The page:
Mission & History
We save tropical plant diversity by exploring, explaining and conserving the world of tropical plants; fundamental to this task is inspiring a greater knowledge and love for plants and gardening so that all can enjoy the beauty and bounty of the tropical world. .
Fairchild gets its name from one of the most famous plant explorers in history, David Fairchild (1869-1954). Dr. Fairchild was known for traveling the world in search of useful plants, but he was also an educator and a renowned scientist. At the age of 22, he created the Section of Foreign Seed and Plant Introduction of the United States Department of Agriculture, and for the next 37 years, he traveled the world in search of plants of potential use to the American people. Fairchild visited every continent in the world (except Antarctica) and brought back hundreds of important plants, including mangos, alfalfa, nectarines, dates, cotton, soybeans, bamboos and the flowering cherry trees that grace Washington D.C.
Dr. Fairchild retired to Miami in 1935 and joined a group of passionate plant collectors and horticulturists, including retired accountant Col. Robert H. Montgomery (1872-1953), environmentalist Marjory Stoneman Douglas, County Commissioner Charles Crandon and landscape architect William Lyman Phillips. This core group worked tirelessly to bring the idea of a one of a kind botanic garden to life, and in 1938, Fairchild Tropical Botanic Garden opened its 83 acres to the public for the first time.. Col. Montgomery, who founded the Garden, named it to honor his friend. Many plants still growing in the Garden were collected by Dr. Fairchild, including a giant African baobab tree by the Gate House. In 1940, Dr. Fairchild embarked on the Garden’s first official collecting expedition, sailing from the Philippines to the Indonesian archipelago on a special oceangoing Chinese junk called the Cheng Ho. The voyage provided many of the Garden’s early botanical specimens before the outbreak of World War II forced the explorers to return home.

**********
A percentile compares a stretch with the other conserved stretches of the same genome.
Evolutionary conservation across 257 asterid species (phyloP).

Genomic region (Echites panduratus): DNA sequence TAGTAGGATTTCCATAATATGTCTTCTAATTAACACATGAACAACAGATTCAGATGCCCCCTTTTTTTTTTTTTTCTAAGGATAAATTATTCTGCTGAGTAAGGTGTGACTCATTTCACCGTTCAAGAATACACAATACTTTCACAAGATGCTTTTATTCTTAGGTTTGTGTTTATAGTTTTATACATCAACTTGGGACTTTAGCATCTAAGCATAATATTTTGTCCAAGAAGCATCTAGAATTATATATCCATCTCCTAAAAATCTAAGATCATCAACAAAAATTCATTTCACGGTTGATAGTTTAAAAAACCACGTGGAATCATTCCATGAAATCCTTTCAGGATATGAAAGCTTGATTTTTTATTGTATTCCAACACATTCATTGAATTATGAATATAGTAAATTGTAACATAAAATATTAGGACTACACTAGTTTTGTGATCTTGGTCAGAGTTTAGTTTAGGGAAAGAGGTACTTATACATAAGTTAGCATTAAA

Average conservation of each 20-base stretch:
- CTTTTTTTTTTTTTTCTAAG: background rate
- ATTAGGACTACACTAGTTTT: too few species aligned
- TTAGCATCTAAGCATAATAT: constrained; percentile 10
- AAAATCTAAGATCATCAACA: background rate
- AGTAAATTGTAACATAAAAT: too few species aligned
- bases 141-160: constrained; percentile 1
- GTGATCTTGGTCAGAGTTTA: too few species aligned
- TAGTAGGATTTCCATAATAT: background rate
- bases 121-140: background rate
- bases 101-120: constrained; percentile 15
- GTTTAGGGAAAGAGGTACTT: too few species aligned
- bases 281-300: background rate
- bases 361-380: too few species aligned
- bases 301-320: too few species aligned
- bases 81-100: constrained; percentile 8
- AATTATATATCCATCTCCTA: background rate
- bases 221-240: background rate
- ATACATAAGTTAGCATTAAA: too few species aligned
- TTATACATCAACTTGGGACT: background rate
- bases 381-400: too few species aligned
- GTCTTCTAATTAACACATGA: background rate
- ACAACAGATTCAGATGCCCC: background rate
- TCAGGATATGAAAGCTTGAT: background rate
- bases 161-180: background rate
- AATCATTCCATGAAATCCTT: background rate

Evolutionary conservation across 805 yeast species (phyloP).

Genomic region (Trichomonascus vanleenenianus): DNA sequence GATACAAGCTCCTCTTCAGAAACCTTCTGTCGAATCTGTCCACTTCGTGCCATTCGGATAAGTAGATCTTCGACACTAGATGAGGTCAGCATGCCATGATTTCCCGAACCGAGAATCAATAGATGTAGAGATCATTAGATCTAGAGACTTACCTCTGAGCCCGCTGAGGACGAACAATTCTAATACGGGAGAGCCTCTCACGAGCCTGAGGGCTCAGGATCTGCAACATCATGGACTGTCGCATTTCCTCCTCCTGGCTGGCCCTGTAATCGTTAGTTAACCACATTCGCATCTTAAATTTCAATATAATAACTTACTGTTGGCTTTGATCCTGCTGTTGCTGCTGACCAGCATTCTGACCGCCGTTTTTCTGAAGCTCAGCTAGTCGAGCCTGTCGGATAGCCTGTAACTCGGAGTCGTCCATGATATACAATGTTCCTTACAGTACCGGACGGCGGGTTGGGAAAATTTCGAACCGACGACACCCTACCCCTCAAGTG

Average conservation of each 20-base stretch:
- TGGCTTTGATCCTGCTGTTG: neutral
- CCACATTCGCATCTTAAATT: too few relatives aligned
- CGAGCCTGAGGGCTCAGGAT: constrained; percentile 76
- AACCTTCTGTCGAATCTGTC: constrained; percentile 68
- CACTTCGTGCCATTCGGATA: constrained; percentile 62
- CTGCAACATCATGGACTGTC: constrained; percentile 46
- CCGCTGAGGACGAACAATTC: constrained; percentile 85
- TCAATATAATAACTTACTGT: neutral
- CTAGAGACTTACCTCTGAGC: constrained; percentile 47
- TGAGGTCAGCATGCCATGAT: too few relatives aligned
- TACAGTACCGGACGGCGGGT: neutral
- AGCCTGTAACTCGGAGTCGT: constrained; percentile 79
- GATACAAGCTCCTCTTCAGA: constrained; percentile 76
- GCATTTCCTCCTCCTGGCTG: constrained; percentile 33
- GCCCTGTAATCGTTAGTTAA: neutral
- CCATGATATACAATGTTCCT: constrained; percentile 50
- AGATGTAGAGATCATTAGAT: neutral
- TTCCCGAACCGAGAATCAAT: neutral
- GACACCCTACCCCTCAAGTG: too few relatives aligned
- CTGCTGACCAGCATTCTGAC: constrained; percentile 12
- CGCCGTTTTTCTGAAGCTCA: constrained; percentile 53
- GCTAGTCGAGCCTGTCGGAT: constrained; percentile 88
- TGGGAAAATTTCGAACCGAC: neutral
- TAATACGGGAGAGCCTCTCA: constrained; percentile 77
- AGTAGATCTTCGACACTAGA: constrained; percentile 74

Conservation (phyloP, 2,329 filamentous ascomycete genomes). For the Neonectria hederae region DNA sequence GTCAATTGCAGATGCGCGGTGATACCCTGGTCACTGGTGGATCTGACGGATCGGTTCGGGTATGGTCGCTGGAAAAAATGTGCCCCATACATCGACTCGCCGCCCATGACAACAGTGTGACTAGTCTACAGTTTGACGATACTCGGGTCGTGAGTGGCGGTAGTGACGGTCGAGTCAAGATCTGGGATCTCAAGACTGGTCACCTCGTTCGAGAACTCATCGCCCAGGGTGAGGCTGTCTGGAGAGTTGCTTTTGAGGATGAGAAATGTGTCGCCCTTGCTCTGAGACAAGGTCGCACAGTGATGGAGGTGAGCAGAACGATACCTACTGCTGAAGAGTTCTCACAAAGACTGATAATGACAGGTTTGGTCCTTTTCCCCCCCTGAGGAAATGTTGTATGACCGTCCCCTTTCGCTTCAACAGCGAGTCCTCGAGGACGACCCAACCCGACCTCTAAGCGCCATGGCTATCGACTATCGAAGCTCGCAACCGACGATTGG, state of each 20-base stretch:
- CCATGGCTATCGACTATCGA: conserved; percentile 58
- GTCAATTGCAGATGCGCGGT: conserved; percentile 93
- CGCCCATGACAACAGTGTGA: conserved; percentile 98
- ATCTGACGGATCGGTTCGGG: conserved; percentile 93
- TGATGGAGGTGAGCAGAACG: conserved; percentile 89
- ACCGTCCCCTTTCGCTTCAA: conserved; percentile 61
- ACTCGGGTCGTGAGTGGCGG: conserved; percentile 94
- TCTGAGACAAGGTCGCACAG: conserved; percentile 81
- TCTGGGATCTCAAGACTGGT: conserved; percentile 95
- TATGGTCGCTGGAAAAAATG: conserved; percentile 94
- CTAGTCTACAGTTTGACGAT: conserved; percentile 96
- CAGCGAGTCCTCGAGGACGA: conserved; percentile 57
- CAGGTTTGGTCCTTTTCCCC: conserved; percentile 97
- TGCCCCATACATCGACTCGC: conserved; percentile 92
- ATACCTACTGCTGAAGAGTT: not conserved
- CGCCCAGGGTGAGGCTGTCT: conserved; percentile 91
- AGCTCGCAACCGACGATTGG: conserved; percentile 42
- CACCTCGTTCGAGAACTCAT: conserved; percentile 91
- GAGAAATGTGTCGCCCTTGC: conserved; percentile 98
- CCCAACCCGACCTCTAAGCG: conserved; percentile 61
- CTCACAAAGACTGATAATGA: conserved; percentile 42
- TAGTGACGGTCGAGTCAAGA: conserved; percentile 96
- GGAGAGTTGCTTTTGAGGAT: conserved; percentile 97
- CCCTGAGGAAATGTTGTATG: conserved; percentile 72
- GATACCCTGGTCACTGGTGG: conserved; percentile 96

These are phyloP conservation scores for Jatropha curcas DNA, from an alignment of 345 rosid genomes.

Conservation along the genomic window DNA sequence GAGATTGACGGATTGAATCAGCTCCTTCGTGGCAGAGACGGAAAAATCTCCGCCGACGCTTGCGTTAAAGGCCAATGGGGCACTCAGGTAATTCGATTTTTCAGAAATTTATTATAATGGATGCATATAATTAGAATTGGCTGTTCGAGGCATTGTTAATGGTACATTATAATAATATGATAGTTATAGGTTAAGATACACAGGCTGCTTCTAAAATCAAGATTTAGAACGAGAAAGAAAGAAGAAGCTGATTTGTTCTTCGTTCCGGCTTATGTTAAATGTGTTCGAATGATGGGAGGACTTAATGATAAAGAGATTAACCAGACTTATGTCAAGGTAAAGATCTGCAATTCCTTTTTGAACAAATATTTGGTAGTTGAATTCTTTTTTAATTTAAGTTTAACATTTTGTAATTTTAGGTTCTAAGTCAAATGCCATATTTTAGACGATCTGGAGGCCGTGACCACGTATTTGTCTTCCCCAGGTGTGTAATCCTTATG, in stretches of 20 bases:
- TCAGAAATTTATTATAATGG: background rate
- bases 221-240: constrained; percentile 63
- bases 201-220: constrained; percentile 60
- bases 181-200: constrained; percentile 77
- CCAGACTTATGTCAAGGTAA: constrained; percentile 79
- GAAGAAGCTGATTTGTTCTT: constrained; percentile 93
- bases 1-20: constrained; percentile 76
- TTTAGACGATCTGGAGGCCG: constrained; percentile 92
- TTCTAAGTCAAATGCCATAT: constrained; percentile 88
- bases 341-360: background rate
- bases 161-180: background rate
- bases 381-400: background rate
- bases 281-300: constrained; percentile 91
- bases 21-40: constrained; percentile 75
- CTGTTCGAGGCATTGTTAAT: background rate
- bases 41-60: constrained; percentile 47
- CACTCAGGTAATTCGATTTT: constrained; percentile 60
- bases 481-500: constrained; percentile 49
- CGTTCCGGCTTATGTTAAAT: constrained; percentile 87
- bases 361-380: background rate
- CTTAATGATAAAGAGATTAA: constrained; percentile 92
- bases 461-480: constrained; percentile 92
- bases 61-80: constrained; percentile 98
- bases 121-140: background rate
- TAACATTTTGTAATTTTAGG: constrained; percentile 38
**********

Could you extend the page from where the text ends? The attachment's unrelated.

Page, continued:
Robert H. Montgomery was an accountant, attorney and successful businessman with a passion for plant collecting. With the guidance of Dr. Fairchild, he pursued the dream of creating a botanical garden in Miami, the one place in the continental United States, where tropical plants could grow outdoors year-round. Opened to the public in 1938, Fairchild Tropical Botanic Garden was established on an 83-acre site south of Miami purchased by Col. Montgomery and later deeded in large part to Miami-Dade County. Renowned landscape architect William Lyman Phillips, a member of the Frederik Law Olmsted partnership and a leading landscape designer during the 1930s, designed the Garden.
Our Natural History Collection, Library and Archives contain our expansive history. We have ongoing projects to digitize and preserve our collections.
The Garden Grows